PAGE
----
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June 15, 2015

David Harrington Remembers Ornette Coleman

“I’ll never forget the first rehearsal we had with Ornette Coleman in 1986. He had written a really cool piece for Joseph Celli and Kronos called In Honor of NASA and the Planetary Soloist and we were playing the ballad section. We played it as well together and as in tune as we possibly could. Ornette very calmly, gently and with absolute certainty said it needed to be more together. So we tried again. Again Ornette said it needed to be together. I said something like “I’m not sure we can play much more together” and then asked Ornette to demonstrate for us what he meant.

When he sang his music for us it was clear that instantly Ornette had given us a new idea of what ‘together’ meant. Ornette’s idea of togetherness was not ruled by a grid and micro-seconds. In fact the more ‘not together’ we played, the happier Ornette was with our togetherness. Ever since that rehearsal we have had Ornette to thank for his liberating idea of good ensemble being a gathering place for musical energy and individual spirit: the more you can put of yourself in the notes you play, the greater the chance they might be together with someone else’s notes.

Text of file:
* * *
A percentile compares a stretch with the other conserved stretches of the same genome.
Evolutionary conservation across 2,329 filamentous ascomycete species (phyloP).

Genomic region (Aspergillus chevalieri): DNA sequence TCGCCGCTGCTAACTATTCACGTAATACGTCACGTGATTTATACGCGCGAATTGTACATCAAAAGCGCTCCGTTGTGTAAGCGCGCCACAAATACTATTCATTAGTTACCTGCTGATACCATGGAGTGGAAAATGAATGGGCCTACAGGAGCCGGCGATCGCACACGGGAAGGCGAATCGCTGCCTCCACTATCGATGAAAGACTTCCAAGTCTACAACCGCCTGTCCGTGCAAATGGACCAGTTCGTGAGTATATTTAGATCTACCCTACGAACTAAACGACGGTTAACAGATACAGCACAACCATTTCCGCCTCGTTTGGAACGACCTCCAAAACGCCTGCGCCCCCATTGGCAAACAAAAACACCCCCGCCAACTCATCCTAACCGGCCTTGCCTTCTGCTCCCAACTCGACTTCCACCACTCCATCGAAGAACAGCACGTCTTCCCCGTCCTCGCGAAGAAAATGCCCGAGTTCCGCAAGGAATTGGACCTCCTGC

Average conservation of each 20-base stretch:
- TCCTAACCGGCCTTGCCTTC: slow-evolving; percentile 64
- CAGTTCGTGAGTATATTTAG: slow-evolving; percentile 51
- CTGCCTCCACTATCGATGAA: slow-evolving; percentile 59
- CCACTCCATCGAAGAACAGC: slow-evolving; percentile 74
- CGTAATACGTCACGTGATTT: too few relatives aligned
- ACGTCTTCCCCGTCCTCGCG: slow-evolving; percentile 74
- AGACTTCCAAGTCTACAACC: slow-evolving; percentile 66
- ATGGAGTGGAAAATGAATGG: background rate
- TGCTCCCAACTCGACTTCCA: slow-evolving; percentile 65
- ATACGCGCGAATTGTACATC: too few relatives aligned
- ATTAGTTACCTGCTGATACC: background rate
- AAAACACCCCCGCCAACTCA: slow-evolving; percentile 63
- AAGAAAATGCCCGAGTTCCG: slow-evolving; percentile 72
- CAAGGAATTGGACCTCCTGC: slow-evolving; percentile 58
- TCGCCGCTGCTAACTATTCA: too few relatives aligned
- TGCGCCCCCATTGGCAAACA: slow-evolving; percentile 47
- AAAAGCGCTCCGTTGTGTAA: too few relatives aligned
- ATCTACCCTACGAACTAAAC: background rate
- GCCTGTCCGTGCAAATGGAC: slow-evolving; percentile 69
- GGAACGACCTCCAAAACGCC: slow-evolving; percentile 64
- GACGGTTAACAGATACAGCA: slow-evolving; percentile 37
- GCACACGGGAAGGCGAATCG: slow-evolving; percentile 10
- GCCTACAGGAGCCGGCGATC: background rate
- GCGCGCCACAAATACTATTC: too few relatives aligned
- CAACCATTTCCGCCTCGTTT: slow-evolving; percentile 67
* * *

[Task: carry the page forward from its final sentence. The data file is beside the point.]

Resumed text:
Hearing Ornette tell us about harmolodics with his beautiful soft voice made it all seem totally clear during our rehearsals together almost thirty years ago.  His amazing, unmistakeable saxophone tone and his singular compositional voice might be the best definition we will ever have.”

-David Harrington, Founder & Artistic Director, Kronos Quartet

Kronos with Ornette Coleman and Joseph Celli

Kronos Quartet, Ornette Coleman, and Joseph Celli
Photo Credit: Lona Foote

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